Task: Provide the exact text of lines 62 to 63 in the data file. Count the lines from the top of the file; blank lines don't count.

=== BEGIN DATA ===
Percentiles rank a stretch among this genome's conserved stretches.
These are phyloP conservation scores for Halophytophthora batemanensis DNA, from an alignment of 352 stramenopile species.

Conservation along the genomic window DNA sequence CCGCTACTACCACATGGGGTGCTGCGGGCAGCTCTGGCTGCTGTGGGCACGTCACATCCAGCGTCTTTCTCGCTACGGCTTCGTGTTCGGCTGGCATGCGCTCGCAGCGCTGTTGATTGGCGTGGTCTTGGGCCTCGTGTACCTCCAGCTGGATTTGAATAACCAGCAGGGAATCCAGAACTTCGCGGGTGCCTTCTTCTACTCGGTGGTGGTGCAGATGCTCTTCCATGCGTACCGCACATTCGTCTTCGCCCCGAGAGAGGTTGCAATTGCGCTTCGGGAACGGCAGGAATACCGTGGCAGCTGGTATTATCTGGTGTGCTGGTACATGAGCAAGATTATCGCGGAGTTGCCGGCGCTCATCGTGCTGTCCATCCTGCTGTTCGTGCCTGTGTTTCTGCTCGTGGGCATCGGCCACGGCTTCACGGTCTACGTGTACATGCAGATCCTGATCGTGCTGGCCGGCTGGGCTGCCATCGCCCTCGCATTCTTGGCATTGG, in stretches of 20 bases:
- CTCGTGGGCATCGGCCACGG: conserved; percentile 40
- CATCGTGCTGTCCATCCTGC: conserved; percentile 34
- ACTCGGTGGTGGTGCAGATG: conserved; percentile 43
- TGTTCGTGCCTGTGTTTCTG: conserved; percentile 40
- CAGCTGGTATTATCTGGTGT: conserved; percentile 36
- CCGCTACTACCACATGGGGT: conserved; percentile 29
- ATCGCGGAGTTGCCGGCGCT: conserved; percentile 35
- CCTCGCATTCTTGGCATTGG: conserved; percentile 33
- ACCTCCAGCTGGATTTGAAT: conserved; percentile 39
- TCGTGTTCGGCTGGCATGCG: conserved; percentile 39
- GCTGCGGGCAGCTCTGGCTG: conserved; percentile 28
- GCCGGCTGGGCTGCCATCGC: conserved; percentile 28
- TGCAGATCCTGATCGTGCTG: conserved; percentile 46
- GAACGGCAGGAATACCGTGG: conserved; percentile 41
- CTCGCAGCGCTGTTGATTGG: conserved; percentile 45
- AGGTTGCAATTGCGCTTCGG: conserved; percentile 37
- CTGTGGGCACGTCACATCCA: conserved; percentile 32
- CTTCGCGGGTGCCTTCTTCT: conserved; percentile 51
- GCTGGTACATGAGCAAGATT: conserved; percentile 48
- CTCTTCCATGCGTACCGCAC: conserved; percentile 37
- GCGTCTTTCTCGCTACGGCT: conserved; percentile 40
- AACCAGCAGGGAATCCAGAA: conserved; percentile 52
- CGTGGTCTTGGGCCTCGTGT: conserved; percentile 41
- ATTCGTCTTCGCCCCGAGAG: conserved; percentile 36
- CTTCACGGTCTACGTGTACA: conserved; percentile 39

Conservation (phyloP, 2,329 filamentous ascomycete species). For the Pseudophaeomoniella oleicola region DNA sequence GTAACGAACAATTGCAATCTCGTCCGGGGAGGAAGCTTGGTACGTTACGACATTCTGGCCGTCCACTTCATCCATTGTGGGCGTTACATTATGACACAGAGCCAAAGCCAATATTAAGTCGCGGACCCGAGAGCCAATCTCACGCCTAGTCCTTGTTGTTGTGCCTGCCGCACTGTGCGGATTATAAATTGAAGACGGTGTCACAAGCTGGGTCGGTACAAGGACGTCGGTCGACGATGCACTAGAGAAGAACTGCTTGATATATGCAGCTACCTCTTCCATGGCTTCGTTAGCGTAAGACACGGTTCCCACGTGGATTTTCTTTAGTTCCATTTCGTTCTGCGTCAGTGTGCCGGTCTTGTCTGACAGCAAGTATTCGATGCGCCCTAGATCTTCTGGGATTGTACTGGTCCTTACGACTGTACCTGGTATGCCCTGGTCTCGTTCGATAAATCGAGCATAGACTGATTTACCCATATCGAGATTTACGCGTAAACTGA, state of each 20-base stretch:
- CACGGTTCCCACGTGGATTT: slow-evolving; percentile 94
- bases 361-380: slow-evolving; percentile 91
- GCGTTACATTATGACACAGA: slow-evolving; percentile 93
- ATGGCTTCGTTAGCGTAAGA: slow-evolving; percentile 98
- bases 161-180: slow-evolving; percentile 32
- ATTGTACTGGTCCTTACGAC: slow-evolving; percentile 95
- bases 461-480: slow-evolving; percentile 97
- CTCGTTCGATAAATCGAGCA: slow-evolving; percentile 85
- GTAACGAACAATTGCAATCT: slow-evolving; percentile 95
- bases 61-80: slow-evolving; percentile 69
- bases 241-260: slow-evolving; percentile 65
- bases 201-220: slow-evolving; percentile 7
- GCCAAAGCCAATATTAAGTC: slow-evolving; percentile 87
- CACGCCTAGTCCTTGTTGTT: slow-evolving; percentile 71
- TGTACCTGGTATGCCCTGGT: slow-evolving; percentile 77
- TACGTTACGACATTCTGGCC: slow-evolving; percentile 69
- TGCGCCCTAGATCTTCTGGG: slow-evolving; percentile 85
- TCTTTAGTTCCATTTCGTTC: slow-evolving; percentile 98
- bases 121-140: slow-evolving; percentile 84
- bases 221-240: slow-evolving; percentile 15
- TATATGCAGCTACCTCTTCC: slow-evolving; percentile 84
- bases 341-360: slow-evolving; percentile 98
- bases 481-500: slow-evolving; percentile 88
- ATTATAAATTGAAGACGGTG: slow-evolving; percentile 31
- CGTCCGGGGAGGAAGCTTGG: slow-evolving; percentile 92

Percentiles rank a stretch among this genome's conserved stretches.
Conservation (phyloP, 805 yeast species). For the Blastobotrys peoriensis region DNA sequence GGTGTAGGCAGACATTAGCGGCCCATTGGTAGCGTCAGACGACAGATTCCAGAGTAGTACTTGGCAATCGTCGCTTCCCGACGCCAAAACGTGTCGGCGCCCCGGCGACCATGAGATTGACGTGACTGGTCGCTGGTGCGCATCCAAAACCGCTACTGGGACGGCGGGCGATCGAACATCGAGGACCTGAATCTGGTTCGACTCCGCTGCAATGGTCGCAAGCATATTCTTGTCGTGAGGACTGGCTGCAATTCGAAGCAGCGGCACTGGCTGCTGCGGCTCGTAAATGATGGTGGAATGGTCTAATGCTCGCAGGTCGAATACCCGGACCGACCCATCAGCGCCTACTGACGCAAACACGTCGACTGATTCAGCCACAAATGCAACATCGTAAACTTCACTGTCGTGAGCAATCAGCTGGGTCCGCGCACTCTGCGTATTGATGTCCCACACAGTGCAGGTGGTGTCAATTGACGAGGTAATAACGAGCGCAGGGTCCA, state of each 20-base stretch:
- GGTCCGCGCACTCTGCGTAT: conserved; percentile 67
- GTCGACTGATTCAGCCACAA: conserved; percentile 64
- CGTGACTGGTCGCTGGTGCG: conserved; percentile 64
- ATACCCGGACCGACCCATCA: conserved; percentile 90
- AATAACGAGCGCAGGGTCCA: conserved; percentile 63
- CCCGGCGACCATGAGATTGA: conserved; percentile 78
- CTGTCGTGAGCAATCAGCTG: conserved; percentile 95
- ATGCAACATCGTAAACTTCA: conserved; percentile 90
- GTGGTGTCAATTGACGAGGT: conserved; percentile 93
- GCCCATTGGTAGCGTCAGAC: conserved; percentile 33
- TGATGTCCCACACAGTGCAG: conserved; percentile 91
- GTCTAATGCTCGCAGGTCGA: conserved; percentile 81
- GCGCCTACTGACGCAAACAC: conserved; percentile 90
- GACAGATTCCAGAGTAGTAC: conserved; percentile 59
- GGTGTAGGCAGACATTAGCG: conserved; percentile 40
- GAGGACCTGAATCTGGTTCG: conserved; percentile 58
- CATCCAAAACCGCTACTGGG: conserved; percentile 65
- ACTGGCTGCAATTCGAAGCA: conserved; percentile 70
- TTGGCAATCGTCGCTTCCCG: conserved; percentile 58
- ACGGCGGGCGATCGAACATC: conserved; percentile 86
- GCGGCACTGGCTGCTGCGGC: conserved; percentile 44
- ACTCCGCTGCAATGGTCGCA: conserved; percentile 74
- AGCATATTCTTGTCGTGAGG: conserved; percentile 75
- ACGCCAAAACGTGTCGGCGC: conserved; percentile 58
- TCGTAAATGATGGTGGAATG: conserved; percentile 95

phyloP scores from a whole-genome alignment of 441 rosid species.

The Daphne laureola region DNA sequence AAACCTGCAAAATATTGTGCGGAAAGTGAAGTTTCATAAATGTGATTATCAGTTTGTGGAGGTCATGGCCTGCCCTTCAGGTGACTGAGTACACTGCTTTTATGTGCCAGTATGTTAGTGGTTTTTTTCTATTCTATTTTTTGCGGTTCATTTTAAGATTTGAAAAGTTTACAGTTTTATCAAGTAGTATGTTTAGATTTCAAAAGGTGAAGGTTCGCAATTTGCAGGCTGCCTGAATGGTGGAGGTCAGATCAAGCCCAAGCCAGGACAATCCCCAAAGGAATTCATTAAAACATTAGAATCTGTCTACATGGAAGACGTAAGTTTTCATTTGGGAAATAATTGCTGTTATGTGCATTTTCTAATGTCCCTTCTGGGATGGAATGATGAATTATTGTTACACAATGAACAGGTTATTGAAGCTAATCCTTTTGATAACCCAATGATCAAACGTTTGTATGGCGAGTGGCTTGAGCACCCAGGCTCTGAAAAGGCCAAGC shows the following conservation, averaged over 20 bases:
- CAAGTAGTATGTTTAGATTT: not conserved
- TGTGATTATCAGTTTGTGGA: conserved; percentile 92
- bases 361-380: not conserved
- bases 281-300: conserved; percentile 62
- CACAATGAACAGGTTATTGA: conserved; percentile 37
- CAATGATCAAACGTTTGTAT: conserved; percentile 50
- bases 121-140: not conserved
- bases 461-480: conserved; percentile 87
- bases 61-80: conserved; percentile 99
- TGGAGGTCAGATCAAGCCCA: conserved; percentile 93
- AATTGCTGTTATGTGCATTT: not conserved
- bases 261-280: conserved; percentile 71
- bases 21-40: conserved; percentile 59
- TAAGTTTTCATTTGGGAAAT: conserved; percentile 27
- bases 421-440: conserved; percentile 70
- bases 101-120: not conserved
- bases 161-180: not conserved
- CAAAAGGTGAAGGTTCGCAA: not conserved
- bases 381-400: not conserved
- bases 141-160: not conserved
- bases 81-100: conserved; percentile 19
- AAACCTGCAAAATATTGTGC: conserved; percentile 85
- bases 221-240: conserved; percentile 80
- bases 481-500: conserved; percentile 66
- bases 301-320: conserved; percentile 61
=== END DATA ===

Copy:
- CCCGGCGACCATGAGATTGA: conserved; percentile 78
- CTGTCGTGAGCAATCAGCTG: conserved; percentile 95